Approximately 5 percent of students in public schools are determined as having some type ofLearning Disorder. The diagnosis is usually made in the early grades of primary school when the specific deficits in growing basic skills first become obvious .Learning disorders may not be identified until the later grades inchildrenwith especially high IQs whose intelligence may render something of a buffer until they are faced with more advanced learning tasks.
Learning Disordersconstitute achild’sinability to develop and perform the skills of reading, writing, or arithmetic far below what is expected given his or her age, IQ, and schooling.Reading disorder, also known as Dyslexia, is featured by slow reading speed and problems with comprehension and reading accuracy . TheDisorders of Written Expression are characterized by difficulties with spelling, grammar, and paragraph organization. Individuals withMathematic Disorderhave problems learning to count, copy numbers, perform simple calculations, and think spatially.
Learning Disordersare specific and circumscribed deficits as opposed to Mental Retardation, which includes problems in most of the intellectual functions that reflect general intelligence. No one is perfect in reading, writing, or arithmetic. Learning disorders must be segregated from normal variations in academic achievement as well as from scholastic difficulties due to a lack of educational opportunity, poor motivation, or inadequate teaching. Learning Disorder does not refer to the expectable range of strengths and weaknesses in various school subjects that all of us have. For instance, a child who is a math whiz but relatively less skilled at reading does not have aReading Disorder. Parents and kids often put too much pressure on themselves to be perfect at everything, and may assume that anything less than great result must constitute a problem.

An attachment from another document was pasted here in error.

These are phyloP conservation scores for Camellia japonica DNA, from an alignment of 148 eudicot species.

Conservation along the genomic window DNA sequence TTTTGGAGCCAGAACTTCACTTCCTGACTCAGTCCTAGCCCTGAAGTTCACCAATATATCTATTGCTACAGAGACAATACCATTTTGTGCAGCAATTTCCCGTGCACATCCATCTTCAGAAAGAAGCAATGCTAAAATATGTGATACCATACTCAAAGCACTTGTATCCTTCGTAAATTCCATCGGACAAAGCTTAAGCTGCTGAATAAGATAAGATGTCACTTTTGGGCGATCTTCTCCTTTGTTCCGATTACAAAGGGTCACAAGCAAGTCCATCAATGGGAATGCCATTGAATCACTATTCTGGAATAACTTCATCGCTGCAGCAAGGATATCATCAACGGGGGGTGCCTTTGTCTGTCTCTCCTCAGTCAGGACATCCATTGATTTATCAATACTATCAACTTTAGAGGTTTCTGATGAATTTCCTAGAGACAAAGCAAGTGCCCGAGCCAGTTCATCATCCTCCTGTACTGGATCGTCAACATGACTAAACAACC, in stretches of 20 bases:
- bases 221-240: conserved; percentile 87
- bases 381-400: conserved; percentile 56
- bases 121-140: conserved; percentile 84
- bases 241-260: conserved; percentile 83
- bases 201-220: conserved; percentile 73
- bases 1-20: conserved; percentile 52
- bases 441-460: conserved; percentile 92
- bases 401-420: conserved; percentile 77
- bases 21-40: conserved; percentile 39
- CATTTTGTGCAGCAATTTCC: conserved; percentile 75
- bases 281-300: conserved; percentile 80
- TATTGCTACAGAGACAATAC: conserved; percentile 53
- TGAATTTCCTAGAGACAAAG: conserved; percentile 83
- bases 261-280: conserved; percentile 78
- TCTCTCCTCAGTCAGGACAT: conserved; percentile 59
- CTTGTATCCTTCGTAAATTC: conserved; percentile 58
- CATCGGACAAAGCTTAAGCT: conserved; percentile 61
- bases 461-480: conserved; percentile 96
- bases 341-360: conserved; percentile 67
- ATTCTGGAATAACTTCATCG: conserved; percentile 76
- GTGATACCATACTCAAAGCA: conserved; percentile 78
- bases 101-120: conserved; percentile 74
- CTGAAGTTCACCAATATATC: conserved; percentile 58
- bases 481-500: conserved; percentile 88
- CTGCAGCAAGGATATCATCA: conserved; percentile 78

The recent emphasis onLearning Disordershas been useful in identifyingchildrenthat require special services in school and that might otherwise fall through the cracks. Early detection and repairing education can help correct many learning disabilities and reduce the child’s tendency to become dejected, feel dumb, have low frustration tolerance, and lose interest in school. However, the label is sometimes loosely employed to children who are doing just fine but not well enough to fill their own or their parents’ perfectionist expectations . The diagnosis should be made only after careful individualized testing, especially in borderline cases.